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Old 07-12-2018, 09:49 AM   #11
st jimmy
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Join Date: May 2016
Location: Amsterdam, Netherlands
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According to our wonderful media, the lion in all these coat of arms of the aristocratic families is the Lion of Judah, but I believe it’s really the (winged) lion of Mithras.

Archaeology has revealed that a lion with eagle's wings was a common symbol in Babylonia. The eagle often symbolises the sun god, so a winged lion symbolises the sun powering the lion.
The symbol of St. Mark is really the Babylonian winged lion facing the symbol of the sun god. The lion of Daniel 7 has eagle's wings, a reference to Babylon:

See Tiamat the chaos serpent on a Babylonian seal.

Traces of Mithras go as far back as the fourteenth century BC. Mithras was the greatest of the Yazats (angels); an angel of light associated with the sun. Mithras has a thousand ears, ten-thousand eyes.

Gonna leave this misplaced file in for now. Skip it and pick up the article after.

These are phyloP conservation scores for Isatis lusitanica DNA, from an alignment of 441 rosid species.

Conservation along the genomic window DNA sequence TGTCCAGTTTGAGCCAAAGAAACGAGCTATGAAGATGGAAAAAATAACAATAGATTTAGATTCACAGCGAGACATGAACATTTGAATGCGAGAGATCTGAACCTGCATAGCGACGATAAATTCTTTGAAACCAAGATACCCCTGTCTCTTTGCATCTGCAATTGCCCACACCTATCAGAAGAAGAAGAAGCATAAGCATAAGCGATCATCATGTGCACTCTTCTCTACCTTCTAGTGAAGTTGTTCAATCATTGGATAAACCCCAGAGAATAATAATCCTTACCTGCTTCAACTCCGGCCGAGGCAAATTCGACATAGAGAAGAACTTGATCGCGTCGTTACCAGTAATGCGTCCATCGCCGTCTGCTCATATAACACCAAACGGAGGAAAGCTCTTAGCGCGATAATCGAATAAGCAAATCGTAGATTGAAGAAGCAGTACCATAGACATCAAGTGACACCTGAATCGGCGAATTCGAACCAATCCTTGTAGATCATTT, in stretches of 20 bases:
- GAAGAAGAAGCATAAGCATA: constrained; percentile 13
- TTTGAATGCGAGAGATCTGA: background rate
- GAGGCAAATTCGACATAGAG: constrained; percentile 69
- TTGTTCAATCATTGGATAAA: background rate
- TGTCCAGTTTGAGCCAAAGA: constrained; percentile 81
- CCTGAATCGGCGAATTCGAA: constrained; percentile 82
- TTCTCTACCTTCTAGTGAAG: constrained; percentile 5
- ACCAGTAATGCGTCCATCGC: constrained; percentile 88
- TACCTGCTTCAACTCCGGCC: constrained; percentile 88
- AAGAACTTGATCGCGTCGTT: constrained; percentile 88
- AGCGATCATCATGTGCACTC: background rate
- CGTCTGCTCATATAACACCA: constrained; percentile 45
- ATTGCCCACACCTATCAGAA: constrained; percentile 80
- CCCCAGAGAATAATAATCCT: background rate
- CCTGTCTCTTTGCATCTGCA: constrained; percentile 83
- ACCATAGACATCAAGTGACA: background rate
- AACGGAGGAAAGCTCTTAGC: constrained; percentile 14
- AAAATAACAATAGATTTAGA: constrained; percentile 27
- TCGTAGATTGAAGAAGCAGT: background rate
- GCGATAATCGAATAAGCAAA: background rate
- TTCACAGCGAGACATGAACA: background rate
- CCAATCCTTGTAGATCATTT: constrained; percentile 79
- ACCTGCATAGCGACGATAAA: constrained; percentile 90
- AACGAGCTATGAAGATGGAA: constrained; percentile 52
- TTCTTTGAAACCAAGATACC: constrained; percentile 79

The Mehregan feast of Mithras (or baga) in the month Bagayadi was one of the most ancient and most popular festivals for the ancient Iranians. This feast for the sun-god was probably pre-Zoroastrian of the Proto-Iranian (Aryan) era.

Mithras was very popular among the Roman military.
In Jewish mysticism, Mithras appears as Metatron, the highest of the angels. Mehregan, Tiragan and Norooz, were the only Zoroastrian feasts mentioned in the Talmud:
(archived here:

See the Achaemenid Seal of Emperor Artaxerxes standing before Mithras Anahit – with the lion and sun motif.

In the ancient Hindu text Rig Veda, Mitra, who seduces people by Maya (illusion), is mentioned over 200 times. The Sun is said to be the eye of Mitra.
Mitra and Varuna are two devas (deities) frequently referred to in the Rig Veda. Their connection is so close that they are often considered as one Mitra–Varuna.
See the statue of Varuna with Varunani, discovered in Karnataka, 8th century AD.
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